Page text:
If we work out what our fears are, name them, and talk them over with our friends, family, or a professional, then we can start to rationalise them and work through them. Getting our fears out in the open can allow us to work on them, which can then help us to feel more motivated.
Make It Fun
When we have a job to do that we’re dreading, we often procrastinate it and have absolutely no motivation to get it done. If we can find a way to make it more fun, it can help us to feel more enthused about tackling it. We could pop on our favourite playlist while we do it, set ourselves a challenge or even ring a friend for a nice chat while we’re doing something. If we can find ways to make a boring task more interesting, it can help to build our motivation.
Tell A Friend
Our friends and family can be important when it comes to accountability. If there’s something that we want to do but we’re the only person who knows about it then we can very easily dismiss it, forget about it, or decide it’s too difficult and give up. However, if we make it public and tell one of our friends or family then they can hold us accountable.
Not only that, but they can also support us with what we’re trying to achieve. They might be able to do some things alongside us or helps us to problem solve when we run into difficulties, and they can celebrate our achievements with us and be a shoulder to lean on when things go wrong.
Don’t Be Scared Of Changing It Up
If something’s not working for us, there’s nothing wrong with changing it. Motivation, recovery, and life in general, can often involve a fair amount of trial and error.
When we try something and it doesn’t work for us, there’s no rule to say that we have to stick with it until the end of time.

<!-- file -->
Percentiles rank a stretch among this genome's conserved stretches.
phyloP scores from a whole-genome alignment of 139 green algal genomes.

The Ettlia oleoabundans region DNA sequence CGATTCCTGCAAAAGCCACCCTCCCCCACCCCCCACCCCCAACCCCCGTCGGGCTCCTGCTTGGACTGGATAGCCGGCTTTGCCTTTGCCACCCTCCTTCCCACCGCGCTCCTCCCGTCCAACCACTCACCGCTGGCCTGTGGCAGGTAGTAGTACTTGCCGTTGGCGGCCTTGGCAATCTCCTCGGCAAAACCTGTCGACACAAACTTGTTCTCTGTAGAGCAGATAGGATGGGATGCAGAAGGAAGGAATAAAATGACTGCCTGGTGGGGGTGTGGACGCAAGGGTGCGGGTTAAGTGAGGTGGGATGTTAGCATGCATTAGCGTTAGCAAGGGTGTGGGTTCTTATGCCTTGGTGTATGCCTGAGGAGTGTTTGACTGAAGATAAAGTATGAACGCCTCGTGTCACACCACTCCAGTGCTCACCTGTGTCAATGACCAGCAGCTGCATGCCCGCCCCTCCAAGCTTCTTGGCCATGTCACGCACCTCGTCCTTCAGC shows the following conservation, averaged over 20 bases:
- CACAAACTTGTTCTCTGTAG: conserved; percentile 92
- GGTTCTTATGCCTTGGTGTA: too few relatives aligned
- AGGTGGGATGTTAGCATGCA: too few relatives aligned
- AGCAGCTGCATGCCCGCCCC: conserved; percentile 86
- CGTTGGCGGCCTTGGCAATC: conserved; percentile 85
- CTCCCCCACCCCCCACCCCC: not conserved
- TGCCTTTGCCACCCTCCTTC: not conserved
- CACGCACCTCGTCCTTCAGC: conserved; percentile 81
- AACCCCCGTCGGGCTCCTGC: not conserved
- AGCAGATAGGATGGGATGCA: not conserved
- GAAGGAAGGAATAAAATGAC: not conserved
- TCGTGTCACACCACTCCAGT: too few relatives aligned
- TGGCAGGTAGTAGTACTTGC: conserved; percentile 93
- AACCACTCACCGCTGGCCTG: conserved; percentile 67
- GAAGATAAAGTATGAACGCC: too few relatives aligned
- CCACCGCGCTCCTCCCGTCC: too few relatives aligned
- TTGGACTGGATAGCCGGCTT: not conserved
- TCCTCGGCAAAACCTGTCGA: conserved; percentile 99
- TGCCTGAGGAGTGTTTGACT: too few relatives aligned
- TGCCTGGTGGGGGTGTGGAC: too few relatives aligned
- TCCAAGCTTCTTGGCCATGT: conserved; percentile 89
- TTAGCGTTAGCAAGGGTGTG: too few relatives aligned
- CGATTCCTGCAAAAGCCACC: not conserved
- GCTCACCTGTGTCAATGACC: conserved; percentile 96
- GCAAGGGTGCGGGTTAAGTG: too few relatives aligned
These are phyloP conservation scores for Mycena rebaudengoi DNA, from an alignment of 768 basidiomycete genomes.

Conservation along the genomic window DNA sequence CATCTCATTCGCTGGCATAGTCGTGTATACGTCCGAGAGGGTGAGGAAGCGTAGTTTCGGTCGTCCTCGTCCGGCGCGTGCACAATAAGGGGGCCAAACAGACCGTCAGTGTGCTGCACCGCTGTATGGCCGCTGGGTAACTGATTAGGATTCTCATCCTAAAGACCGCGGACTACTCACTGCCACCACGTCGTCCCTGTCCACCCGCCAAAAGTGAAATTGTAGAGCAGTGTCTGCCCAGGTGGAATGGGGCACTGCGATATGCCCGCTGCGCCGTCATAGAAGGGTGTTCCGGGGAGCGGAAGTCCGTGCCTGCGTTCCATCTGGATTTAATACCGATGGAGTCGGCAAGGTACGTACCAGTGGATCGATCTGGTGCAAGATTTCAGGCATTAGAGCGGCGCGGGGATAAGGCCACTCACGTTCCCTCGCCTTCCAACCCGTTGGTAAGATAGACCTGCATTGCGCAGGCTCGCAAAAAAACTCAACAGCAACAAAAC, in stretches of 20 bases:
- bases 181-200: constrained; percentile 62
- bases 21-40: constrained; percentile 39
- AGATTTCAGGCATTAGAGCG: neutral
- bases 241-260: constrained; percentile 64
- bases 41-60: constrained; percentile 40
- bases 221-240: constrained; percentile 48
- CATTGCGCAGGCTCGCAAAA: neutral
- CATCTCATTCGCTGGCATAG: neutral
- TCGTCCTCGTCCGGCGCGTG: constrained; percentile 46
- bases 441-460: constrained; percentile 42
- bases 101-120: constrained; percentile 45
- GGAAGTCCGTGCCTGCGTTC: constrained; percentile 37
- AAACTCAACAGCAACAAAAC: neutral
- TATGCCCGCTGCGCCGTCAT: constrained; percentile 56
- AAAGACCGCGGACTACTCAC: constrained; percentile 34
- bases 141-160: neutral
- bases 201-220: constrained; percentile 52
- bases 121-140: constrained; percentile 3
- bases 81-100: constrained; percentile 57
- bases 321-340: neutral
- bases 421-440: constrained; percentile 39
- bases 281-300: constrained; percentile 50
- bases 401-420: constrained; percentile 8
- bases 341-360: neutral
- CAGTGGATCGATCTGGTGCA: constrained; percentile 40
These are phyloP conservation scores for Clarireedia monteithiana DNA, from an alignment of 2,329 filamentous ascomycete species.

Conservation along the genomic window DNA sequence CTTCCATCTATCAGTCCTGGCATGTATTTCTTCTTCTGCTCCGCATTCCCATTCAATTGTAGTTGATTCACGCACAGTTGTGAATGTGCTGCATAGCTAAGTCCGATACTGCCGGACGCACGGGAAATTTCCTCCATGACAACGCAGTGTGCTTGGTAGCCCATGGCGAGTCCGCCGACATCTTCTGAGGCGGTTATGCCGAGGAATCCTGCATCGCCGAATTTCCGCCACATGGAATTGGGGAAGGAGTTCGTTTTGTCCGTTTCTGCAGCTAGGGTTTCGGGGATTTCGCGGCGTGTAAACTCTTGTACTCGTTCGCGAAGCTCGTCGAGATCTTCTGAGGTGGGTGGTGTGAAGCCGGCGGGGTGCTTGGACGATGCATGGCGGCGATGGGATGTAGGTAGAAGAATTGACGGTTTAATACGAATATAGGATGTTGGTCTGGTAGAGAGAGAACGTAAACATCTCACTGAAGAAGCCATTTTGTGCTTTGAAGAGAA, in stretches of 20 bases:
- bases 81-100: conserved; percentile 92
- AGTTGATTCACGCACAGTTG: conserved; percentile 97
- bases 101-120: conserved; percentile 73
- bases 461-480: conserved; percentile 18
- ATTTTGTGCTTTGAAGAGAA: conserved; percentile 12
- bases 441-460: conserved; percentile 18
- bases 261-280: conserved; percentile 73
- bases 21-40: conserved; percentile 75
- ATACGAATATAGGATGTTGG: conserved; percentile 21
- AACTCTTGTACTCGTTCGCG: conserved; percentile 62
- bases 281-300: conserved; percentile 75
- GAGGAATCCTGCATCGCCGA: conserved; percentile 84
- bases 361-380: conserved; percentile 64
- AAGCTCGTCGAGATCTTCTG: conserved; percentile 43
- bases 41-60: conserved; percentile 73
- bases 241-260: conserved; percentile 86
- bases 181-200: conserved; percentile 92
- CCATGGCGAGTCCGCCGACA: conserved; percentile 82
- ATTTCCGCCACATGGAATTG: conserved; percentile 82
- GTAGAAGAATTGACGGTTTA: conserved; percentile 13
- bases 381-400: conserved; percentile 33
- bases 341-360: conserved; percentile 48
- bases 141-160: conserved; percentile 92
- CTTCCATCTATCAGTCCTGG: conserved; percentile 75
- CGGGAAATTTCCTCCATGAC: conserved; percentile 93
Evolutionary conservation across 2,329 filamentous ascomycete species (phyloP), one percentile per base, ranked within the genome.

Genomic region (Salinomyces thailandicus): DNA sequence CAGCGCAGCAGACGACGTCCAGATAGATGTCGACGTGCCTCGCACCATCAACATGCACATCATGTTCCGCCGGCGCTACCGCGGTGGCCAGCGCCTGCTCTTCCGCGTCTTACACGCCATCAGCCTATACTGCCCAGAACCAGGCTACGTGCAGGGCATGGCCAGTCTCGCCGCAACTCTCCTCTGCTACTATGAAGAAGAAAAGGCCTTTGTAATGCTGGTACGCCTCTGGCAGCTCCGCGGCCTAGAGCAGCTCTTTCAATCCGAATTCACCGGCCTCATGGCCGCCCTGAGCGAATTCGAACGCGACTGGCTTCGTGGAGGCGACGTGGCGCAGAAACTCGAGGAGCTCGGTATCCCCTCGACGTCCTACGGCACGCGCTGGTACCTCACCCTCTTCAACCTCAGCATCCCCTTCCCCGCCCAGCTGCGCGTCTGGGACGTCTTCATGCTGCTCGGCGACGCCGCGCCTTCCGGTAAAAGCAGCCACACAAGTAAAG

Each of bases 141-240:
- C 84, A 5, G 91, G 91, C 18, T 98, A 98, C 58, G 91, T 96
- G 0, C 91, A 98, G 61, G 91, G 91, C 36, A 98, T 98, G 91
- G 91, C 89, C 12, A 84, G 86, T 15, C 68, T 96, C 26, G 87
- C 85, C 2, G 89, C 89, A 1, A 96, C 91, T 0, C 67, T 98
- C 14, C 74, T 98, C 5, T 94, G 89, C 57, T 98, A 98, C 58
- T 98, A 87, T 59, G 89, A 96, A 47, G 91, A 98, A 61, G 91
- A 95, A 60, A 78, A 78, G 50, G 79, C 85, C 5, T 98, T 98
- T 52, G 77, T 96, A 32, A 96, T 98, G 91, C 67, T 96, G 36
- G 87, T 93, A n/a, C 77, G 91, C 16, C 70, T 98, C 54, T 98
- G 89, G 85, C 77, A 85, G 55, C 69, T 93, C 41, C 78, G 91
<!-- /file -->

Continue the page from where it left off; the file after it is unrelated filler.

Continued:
If something’s not working, it can be helpful to try and work out why it’s not working. Perhaps we need a change of scenery. We might have set goals that are too hard. Our goals might not totally align with our values. They might be something that we feel like we ‘should’ do rather than things that we actually want to do.
There are lots of reasons why things might not be working out for us, and it can be helpful to talk it through with someone because they might be able to give us some new ideas or spot things that we haven’t noticed.
Plot Your Progress
It’s all well and good setting goals, but if we don’t plot our progress then we can still feel like we’re not doing enough or not really getting anywhere and what little motivation we have can dissolve very quickly.
We could have a list and tick things off as we do them, write a list at the end of each day with the things we’ve achieved, or even make ourselves a star chart (everybody loves a sticker!). One of the things that often hinders us when trying to motivate ourselves is our lack of self-belief. Plotting our progress can show us that we are able to achieve things and we’re not completely useless.
Rewarding ourselves can be an excellent form of motivation. For example, we could say ‘if I wrap my brother’s birthday present ready for the weekend then I can have half an hour drinking a cuppa and watching an episode of my favourite programme’. We’ll all have different things that we’d class as a reward. This can be a particularly useful tool when we’re right at the beginning of trying to motivate ourselves, or when we’re trying to motivate ourselves to do something that we need to do but don’t really want to do (like book a dentist appointment).
Humans are not robots. We are not able to go go go all the time without ever taking a break. Depression can sap our energy, and not only that but it can also mean that it takes more energy to do things than it would if we didn’t have depression. We need to try and be kind to ourselves and not expect too much. Going from 0-100 in the space of half an hour is never going to work. It’s important to try and understand our limitations and to make sure that we’re resting enough as well as doing the things that we want to do. We will be much more successful and do a better job of things if we’re well-rested and have the energy and brain-power to tackle them properly.